It looks like it’s going to be a good year for Stephen King. The much anticipated The Dark Tower hits theaters August 4th. The remake of It lands in September. Only twelve people, unfortunately, will be watching Mr. Mercedes when it airs on AT&T’s Audience Network. Gerald’s Game will be steaming later this year on Netflix. King’s The Mist is already airing on Spike TV.
If you’re a Constant Reader you probably read “The Mist” when it was published in Skeleton Crew. King is often at the height of his literary powers with his short stories. “The Mist” is more of a novella among the short stories in the collection, but at times it feels like a full novel.
“The Mist” suffers from the same thing that plagues a lot of King’s novels- it rambles on and on and on. Sometimes it feels like King and his editors aren’t on the same page (Bad pun. I know). King goes into descriptions and keeps going and going. How many times do we need to be told Billy is scared? We’re told more than once that Bud Brown, grocery store manager, is keeping track of who’s drinking beer. Even David Drayton, like a lot of King’s characters, comes off as a sanctimonious prick.
Yes, “The Mist” is probably a dozen pages longer than it should have been. Yet it’s still one of King’s more suspenseful novellas. The monsters that live in the mist have a feel of creatures out of fifties horror movie. Scary, but not scary enough so we don’t turn the page. All of us Constant Readers were hooked. Skeleton Crew was a bestseller for King. So, what took so long to get “The Mist” to the big screen?
After the success of The Green Mile and The Shawshank Redemption, Frank Darabont, he of the constant Walking Dead lawsuits and now famous emails, brought The Mist to the big screen .
Fans have complained for years the movies based on King’s books aren’t like the books themselves. That’s true, for the most part. What these folks fail to understand is King packs A LOT of details into his books; Hemingway King is not. When a screenwriter or writers develop a screenplay they have to edit down a lot of material. Sometimes two characters in a book become one. Other times whole plot points have to be chucked out the window for the sake of making a more focused movie. Sometimes the movie turns out good and other times the end product is average at best.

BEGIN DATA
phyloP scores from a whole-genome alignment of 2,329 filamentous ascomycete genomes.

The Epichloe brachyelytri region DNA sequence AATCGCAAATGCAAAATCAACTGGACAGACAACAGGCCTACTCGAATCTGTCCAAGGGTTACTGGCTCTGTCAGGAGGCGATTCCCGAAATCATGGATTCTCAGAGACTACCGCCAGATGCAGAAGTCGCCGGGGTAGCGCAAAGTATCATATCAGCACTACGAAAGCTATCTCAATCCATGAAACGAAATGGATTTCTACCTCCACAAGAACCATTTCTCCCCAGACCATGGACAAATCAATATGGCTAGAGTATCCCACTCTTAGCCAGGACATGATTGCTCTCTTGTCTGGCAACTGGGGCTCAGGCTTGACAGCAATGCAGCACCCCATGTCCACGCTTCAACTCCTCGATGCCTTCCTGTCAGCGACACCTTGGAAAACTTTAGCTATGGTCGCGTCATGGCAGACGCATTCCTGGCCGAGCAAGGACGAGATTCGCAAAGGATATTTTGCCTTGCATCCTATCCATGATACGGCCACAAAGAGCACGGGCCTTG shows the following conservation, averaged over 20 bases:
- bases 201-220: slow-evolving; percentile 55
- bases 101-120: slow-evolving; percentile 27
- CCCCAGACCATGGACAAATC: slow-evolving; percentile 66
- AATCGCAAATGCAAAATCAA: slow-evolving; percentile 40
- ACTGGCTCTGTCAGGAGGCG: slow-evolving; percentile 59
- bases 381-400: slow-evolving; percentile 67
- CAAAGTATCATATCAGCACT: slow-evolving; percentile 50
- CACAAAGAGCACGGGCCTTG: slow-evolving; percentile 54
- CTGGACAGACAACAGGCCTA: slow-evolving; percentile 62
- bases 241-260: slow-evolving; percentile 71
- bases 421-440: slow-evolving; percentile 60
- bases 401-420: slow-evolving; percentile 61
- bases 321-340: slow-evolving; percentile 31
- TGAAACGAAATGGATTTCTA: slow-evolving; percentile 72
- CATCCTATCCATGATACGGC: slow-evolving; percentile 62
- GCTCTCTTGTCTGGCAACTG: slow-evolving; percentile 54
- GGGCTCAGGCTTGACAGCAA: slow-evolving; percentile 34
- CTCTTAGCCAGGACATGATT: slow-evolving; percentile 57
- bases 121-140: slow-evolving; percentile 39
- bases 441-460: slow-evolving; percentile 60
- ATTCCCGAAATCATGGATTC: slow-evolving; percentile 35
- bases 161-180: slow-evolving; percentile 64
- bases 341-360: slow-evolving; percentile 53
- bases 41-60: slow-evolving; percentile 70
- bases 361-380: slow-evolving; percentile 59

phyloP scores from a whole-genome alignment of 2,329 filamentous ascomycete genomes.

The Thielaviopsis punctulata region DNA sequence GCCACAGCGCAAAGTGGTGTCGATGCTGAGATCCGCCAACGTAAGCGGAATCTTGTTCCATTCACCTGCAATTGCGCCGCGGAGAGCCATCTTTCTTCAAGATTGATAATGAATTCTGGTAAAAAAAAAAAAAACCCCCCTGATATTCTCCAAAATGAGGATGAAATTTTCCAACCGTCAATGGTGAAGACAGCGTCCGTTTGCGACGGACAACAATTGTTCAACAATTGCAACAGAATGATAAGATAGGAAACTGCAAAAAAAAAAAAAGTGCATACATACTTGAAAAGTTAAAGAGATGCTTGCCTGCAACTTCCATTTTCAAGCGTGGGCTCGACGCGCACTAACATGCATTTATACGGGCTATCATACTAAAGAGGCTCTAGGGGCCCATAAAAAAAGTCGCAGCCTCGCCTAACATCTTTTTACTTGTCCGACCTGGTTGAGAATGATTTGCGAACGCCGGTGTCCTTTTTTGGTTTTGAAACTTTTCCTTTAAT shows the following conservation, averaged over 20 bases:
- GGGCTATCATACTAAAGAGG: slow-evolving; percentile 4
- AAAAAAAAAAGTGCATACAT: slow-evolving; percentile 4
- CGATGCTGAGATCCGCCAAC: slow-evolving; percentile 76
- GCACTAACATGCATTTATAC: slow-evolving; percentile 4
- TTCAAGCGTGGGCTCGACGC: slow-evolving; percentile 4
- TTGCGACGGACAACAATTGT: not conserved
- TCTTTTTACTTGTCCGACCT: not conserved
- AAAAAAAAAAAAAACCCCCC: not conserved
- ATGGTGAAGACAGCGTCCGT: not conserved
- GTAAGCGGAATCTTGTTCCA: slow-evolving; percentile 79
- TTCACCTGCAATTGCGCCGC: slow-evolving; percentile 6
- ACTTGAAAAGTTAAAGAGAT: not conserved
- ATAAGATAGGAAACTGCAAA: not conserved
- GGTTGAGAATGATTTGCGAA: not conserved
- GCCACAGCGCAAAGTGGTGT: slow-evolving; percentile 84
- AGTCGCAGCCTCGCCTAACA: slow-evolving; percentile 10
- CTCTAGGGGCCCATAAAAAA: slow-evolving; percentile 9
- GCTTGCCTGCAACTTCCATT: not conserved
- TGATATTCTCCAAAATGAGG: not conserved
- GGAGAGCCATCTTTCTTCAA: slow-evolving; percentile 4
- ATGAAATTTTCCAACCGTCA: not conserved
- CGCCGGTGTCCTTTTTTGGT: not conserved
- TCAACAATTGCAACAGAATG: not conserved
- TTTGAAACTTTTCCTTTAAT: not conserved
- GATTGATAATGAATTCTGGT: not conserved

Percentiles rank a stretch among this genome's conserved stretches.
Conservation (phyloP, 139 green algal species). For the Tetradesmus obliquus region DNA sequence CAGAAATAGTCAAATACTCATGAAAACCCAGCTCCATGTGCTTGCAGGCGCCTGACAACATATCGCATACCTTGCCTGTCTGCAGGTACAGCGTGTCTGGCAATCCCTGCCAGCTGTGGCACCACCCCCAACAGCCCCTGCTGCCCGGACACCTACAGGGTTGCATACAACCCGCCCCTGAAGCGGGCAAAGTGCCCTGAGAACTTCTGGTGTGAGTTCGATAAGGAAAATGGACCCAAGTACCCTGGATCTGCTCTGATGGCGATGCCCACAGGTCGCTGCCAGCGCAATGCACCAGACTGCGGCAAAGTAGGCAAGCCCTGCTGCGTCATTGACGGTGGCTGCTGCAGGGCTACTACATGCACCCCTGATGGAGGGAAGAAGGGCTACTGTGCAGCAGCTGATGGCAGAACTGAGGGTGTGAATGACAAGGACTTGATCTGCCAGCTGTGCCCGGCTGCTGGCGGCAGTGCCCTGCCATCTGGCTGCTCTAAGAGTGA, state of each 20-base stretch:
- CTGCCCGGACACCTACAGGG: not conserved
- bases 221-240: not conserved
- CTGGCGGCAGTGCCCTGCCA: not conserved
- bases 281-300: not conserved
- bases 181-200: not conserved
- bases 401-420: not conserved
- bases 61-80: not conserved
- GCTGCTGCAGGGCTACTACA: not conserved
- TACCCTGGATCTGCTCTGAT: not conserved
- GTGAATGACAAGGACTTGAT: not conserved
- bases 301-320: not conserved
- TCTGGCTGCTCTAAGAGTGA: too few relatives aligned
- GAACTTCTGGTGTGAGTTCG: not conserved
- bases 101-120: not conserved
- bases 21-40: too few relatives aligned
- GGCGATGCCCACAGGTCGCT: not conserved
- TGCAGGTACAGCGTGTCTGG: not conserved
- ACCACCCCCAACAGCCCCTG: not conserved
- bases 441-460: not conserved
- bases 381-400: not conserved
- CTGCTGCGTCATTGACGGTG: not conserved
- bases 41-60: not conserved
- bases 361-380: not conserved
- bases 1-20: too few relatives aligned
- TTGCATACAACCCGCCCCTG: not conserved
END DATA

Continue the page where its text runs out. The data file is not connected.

In The Mist, Darabont kept as close to the book as possible. He even kept a lot of the book’s dialog intact. The dialog in the movie sounds more natural than when it’s read in the book. If there’s another complaint about King’s books it’s the character dialog. Most of the dialog doesn’t read like anything anyone would ever say in real life, but spoken out loud it comes off as natural.
Darabont also brought together a great cast that helped bring the book to life. Thomas Jane (The Punisher) doesn’t come off like a sanctimonious prick, but a father who’s protecting his child while trying to keep the people he’s trapped in a grocery store with calm. Laurie Holden, Jeffrey DeMunn, and Melissa McBride would all later work with Darabont on The Walking Dead. However, it’s Marcia Gay Harden’s portrayal as the religious nut Mrs. Carmody that steals the movie.